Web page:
Each morning I talk to my tongue when I wake.  She tells me her story.   I see how the past shows up.  How physical, emotional and environmental toxins display themselves overtly.  She is shy, yet friendly and enjoys a good clean like any other part of the anatomy.  I think about the land and how we could keep her clean too.

I ask her about the different shapes she makes when she talks and sings.  Coyly, she obliges.  Sometimes I get to look right to the back.  I see a soft veil or a sticky white coating of mucus, maybe a scalloped edge.  I like the patterns, spots and shapes.  Colours of pink, red, purple, blue show up, even yellow if a turmeric-rich concoction has passed my lips.  Cracks are like gorges or valleys. A red tip, a mountain peak.  I scrutinise taste buds and porosity, textures ever-changing.    Not too wet, not too dry, a balanced pH, like the fertile ground we need to stay well.  I download a tongue map.  Now I can map my organs, check in with my liver, heart and lungs.

As a vital receptive sensory organ the tongue is an extraordinary muscle.  Her flexibility, beauty and fragility leave me speechless.  I see her subtle shifting landscape.  Matter, fluid and gas cross paths here, a smorgasbord of my inner workings.  She is unique.  She is invisible, but I know her well.  She conveys a visceral, sensual nature.  I feel curious about others’ as I get to know her better each day.  Talking to the tongue contributes to a collective conversation.  Not only do I begin to know myself better, I feel better and I can communicate with greater honesty and transparency.  Innate intelligence is at work.  She likes a clear sense of taste or rasa.  In Ayurveda, there are six tastes.   The tongue knows and likes them.  Each effects the body differently.  Sweet, sour, salty, bitter, pungent and astringent talk to the three doshas – pitta, vata, and kapha.  And stuff passing over the tongue is a collaboration with earth, water, fire, air and ether, making magic happen.  Throw in the gunas of the mind and another layer of specifics are added to this exchange.  Then, the body feels completely nourished and satisfied.  And the tongue gets cleaner.  Win.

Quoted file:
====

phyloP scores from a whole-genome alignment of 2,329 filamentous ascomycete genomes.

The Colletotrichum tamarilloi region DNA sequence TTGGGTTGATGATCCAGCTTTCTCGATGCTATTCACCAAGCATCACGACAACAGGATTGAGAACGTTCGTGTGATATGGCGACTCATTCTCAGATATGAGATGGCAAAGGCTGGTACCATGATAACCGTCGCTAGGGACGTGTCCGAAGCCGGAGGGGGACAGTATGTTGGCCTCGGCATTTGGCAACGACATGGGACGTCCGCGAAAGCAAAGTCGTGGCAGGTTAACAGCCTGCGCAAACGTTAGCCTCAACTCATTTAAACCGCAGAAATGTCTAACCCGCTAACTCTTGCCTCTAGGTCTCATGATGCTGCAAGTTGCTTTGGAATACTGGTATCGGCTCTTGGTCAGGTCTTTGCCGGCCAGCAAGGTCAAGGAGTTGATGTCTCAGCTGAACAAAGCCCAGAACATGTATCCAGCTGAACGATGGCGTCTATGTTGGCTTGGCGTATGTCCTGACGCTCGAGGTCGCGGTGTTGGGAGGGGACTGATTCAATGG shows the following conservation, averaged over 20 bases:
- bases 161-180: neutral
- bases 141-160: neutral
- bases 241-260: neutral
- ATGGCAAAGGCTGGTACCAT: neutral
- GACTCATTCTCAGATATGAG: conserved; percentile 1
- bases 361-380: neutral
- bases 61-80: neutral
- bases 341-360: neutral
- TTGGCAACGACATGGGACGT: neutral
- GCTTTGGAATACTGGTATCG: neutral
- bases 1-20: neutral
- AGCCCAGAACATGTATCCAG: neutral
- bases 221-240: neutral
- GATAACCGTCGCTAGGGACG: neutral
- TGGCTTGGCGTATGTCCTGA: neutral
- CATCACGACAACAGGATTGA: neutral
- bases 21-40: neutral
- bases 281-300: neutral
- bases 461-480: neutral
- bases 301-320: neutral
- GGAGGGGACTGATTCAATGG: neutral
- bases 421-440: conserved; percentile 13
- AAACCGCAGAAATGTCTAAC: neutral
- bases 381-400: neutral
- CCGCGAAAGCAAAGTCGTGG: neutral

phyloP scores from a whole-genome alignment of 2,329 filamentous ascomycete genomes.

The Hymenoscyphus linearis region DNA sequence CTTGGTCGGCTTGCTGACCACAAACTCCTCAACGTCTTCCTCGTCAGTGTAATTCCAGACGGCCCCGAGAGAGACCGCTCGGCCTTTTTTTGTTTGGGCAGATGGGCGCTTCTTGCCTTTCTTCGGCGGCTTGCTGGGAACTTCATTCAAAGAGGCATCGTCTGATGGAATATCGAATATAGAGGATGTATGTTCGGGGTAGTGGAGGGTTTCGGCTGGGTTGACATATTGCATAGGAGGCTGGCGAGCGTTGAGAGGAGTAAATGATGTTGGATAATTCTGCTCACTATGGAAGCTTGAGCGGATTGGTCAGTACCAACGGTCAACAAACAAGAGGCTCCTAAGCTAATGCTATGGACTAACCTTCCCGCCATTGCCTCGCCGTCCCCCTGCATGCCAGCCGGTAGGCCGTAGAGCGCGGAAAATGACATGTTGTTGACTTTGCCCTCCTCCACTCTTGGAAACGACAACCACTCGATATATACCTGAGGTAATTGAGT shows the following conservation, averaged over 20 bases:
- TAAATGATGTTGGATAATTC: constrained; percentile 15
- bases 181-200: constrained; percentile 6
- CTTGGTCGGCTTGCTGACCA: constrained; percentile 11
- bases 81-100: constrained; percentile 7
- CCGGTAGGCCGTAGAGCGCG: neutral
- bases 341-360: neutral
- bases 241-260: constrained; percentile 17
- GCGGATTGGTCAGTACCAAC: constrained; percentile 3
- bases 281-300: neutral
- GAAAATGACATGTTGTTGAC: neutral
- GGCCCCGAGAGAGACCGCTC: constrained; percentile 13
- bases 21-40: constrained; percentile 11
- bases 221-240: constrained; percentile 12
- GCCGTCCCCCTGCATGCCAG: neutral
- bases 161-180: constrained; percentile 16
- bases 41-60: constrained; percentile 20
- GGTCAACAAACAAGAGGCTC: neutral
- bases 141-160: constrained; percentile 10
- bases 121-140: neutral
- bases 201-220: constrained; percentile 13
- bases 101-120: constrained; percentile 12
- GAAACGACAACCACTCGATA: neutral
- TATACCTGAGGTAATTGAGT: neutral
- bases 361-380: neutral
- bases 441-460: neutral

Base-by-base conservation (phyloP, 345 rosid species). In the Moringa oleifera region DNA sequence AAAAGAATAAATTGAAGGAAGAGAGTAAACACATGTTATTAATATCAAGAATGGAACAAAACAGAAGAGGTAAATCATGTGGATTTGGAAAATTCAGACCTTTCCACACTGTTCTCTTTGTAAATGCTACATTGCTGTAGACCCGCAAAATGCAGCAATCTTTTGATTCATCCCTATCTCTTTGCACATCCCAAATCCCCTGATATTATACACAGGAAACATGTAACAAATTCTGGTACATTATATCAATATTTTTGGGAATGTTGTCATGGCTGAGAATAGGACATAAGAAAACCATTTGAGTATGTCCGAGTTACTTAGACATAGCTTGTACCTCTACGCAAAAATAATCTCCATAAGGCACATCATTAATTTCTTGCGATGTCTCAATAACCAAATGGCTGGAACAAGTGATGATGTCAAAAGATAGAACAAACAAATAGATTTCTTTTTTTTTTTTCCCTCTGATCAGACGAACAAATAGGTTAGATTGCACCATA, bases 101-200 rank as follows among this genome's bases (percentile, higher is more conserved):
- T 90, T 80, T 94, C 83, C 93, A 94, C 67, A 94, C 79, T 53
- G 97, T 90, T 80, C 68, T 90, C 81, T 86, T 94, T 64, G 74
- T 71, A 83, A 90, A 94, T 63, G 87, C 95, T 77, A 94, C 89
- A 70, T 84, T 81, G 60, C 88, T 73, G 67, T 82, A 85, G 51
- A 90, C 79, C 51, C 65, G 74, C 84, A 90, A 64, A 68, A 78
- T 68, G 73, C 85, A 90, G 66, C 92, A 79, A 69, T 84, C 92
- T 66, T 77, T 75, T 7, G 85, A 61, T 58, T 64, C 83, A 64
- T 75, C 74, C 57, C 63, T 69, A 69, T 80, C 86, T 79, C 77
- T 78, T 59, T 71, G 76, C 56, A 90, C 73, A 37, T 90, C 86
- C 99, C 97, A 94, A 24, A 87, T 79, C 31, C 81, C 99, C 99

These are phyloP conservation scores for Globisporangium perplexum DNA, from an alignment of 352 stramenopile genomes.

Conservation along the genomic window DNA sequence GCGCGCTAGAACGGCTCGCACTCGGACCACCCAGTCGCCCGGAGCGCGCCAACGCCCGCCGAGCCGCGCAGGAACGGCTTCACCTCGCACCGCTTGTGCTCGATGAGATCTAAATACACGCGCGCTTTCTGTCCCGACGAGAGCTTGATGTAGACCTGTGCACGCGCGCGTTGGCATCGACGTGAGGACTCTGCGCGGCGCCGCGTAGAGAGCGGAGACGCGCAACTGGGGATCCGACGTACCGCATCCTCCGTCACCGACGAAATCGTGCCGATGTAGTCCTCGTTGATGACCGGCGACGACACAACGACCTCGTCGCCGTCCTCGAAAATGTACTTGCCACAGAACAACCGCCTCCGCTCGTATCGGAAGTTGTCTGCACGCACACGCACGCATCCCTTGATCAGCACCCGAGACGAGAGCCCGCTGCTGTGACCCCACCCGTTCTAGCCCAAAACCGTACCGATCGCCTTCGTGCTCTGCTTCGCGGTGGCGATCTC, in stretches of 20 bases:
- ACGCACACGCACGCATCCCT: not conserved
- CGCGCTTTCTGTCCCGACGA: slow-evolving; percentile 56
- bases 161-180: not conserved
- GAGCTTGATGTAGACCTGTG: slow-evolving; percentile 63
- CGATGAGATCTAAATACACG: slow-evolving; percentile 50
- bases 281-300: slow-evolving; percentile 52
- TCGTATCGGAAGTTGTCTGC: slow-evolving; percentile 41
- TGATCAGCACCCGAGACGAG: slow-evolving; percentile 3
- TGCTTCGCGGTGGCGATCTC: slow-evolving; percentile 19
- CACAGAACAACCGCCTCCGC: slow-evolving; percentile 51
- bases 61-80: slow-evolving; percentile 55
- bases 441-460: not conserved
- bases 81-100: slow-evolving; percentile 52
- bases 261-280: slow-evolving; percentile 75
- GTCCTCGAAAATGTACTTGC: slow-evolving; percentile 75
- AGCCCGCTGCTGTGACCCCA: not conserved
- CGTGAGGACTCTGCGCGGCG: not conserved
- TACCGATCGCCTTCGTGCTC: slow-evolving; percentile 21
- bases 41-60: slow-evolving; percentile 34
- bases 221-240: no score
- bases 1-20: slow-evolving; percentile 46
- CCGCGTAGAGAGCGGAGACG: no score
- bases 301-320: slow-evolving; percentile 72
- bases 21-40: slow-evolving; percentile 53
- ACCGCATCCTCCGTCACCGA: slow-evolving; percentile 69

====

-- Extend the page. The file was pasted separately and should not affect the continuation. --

The tongue likes to talk and be talked to.  She also likes to twist and cavort in intimacy.   A clean, considered vocabulary rolls off her with ease.  Rest is good and a lot of it.  On every tongue is a story of what went before and how the body is shaping up as the gateway between worlds.  She is the window of digestion, a hidden gem, an inner skin, maybe take a look.

Note:  For significant insights into your state of health seek out an experienced practitioner, one who has visited over one thousand tongues.